President Ebrahim Raeisi says regional cooperation is a “top priority” for Iran as he embarks on his maiden official overseas trip to attend the annual summit of the Shanghai Cooperation Organization (SCO) in Tajikistan.
“Regional cooperation is a top priority for us,” Raisi said in live televised remarks at Tehran airport before leaving for Dushanbe.
He noted that the visit is taking place at the official invitation of Tajikistan’s President Emomali Rahmon, and said he was attending the 21st meeting of the SCO Council of Heads of State to express Iran’s views on regional developments.
The chief executive added that he would also hold meetings with leaders and senior officials of the countries participating in the summit.
Pointing to a scheduled meeting with his Tajik counterpart, Raeisi said, “Unfortunately, good relations between Iran and Tajikistan have been interrupted but the visit will open a new chapter in ties in various political, cultural and economic fields.”
He underlined that the people of Iran and Tajikistan enjoy cultural, religious and language commonalities, adding that the two sides would sign a host of agreements to expand cooperation.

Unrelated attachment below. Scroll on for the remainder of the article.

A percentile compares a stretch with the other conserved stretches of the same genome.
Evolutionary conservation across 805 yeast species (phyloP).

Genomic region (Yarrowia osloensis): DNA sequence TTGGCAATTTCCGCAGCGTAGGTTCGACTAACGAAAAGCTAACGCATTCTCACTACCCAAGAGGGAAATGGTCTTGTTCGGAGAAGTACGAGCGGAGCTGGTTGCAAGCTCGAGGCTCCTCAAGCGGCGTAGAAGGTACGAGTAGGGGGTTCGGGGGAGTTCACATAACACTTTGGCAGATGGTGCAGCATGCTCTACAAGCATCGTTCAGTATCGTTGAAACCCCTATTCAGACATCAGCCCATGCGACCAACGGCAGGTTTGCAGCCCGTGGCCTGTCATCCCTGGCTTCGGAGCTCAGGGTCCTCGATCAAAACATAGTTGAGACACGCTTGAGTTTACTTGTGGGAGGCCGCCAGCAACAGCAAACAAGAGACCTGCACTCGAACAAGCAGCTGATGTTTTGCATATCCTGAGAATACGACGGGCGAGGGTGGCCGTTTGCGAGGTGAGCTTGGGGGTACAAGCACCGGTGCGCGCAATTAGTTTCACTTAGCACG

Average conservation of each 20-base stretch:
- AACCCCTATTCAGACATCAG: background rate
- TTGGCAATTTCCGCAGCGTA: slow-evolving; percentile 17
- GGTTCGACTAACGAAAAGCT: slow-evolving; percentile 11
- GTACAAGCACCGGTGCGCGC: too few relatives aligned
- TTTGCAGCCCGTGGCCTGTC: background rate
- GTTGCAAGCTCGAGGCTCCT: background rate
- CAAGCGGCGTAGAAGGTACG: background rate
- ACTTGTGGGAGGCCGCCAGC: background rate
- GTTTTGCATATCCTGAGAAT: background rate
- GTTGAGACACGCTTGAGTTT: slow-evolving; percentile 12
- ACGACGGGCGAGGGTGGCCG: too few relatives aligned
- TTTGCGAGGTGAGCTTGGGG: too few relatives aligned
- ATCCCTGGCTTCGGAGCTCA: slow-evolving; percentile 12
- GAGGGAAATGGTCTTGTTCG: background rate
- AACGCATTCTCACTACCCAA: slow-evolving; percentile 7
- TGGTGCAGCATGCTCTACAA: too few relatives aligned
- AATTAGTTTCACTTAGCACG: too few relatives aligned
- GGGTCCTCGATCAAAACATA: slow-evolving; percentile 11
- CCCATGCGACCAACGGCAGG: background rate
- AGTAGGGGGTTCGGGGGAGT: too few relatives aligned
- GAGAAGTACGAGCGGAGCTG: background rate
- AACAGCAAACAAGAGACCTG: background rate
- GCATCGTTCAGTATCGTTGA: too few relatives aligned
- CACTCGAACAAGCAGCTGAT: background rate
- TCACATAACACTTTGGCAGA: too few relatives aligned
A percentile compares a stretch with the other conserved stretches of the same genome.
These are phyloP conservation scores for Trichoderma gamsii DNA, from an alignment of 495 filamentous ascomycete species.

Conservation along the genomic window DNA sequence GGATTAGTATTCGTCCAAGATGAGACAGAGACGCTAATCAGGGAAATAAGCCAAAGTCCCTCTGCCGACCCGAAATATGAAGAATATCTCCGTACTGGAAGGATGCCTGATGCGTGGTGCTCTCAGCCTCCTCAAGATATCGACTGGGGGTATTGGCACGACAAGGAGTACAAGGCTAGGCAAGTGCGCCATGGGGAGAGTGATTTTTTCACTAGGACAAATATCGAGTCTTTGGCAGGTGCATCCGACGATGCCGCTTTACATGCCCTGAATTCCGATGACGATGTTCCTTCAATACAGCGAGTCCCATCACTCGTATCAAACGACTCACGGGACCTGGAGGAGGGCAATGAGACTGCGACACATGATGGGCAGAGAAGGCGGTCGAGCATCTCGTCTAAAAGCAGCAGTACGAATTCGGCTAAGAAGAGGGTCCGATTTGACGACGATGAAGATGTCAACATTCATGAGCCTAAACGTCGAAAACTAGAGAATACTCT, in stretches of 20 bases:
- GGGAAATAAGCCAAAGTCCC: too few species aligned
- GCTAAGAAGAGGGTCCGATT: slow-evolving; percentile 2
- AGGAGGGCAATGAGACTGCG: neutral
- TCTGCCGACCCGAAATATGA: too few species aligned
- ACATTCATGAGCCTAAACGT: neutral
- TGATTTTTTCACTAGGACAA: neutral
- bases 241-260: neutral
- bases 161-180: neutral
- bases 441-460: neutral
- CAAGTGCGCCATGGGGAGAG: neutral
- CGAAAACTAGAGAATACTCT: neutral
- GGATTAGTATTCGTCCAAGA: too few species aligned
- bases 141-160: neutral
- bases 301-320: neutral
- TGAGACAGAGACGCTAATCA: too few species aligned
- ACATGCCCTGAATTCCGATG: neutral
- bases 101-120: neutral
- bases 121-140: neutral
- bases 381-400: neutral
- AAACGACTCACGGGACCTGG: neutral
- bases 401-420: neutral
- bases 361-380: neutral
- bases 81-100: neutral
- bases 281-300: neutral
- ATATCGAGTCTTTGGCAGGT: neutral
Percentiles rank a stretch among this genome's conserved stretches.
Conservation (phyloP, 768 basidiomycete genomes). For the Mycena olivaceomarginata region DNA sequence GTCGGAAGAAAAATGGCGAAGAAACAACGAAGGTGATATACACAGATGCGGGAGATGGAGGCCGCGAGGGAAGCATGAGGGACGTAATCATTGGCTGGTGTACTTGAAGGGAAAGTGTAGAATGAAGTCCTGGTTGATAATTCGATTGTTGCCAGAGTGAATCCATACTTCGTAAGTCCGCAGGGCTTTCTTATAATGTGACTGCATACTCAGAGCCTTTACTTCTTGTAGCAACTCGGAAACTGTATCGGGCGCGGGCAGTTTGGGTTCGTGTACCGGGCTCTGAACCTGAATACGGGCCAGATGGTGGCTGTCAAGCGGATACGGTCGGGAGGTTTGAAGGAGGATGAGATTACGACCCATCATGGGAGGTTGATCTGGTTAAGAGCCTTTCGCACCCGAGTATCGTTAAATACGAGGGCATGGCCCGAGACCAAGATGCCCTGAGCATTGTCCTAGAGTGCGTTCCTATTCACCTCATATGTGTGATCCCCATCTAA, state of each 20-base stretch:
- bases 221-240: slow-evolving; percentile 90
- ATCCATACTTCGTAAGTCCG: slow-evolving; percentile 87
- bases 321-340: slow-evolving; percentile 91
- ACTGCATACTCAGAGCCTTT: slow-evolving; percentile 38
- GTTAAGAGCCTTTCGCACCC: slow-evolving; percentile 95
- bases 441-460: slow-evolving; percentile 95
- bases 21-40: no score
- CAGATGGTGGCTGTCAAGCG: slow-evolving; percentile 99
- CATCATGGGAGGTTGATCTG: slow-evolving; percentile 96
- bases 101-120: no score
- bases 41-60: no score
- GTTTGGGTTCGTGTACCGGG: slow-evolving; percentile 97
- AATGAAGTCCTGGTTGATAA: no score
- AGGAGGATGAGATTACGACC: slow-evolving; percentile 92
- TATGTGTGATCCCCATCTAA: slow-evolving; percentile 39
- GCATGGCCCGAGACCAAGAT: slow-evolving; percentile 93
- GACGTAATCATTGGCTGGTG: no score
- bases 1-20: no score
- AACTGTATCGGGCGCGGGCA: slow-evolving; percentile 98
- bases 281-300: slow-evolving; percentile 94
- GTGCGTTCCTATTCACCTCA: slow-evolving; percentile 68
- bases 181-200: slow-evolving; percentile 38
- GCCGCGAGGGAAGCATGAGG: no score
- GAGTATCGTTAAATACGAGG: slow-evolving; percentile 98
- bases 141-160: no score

Afghanistan, a neighboring country of the SCO’s largely Central Asian members, is expected to top the agenda of the summit.
On the sidelines of the conference, Raeisi is scheduled to meet Pakistani Prime Minister Imran Khan and discuss ways to improve bilateral cooperation as well as the latest developments in Afghanistan.
The Iranian president was also expected to meet his Russian counterpart Vladimir Putin on the sidelines of the SCO. But the Kremlin said Tuesday that Putin will attend the summit via videoconference following the identification of fresh COVID-19 cases in his inner circle.
During a phone conversation with his Iranian counterpart on the same day, Putin called for coordination between the two sides to facilitate a meeting “at the earliest possible.”
Iran’s full membership of the Eurasian political, economic, and security alliance is also on the agenda of the SCO conference.
Tajikistan, the rotating chair of the SCO this year, strongly supports Iran’s membership, which was launched in 2001 by China, Russia, and the Central Asian republics.
Iran acquired observer status in the multilateral organization in June 2005.
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